Kids and Headaches: Is It All in Their Heads?
WebMD News Archive
Treatment options are tied to the type of headache, its frequency, and its causes. It's imperative that a child gets a full evaluation to rule out serious causes and find an individualized solution. There are a variety of medications available -- both to prevent a headache and to stop an already-existing one -- including over-the-counter and prescription drugs. Unfortunately, most of the prescription drugs given to children are only FDA-approved for adults. That does not mean they're unsafe, just untested as of yet. Experienced physicians like Rothner do use them when needed in severe cases. Rothner says study results for a few of those drugs in children under 17 years of age should be published soon.
"Some very good therapies that have nothing to do with medication include good personal hygiene, a good sleep schedule, a regular activities schedule," Diamond says. "Make sure kids aren't skipping meals and keep them well-hydrated when playing sports." She also is a proponent of biofeedback and relaxation techniques that can help stop a headache before it fully develops.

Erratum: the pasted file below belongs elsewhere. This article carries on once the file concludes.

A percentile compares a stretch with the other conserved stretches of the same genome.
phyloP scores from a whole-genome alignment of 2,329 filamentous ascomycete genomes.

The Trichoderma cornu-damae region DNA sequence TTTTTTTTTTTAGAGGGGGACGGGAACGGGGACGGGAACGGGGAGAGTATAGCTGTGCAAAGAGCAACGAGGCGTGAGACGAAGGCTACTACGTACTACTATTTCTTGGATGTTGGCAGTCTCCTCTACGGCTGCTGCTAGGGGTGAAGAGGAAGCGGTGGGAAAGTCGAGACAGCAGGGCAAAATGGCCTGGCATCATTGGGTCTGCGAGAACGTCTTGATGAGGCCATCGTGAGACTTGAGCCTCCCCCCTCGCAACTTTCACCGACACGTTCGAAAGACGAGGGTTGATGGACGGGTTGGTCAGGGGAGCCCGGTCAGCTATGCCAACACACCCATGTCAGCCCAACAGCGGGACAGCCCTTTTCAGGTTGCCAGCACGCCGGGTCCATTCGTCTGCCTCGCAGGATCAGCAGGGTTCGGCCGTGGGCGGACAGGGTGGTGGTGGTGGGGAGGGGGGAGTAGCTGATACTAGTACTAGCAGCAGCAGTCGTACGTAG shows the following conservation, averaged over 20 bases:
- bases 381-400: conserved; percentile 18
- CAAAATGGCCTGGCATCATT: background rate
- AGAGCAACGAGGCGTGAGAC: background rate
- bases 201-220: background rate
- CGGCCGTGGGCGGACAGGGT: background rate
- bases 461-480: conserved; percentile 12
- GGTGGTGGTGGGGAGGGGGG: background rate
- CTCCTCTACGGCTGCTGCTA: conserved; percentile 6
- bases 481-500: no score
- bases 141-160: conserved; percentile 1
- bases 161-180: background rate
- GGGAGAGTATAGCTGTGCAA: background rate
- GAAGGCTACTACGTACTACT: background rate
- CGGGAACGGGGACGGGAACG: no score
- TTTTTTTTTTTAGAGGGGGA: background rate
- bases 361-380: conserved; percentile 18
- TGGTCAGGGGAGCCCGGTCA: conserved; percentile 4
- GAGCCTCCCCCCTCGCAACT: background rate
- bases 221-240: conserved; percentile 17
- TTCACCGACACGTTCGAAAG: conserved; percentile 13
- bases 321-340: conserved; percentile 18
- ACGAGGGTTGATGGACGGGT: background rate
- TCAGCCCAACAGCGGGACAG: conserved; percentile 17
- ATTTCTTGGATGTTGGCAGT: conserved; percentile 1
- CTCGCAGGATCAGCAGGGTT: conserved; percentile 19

Rothner, too, encourages biofeedback and counseling for tension headaches and, in the case of occasional migraines, sleep. He also says children should be encouraged to continue living as normally as possible, including going to school.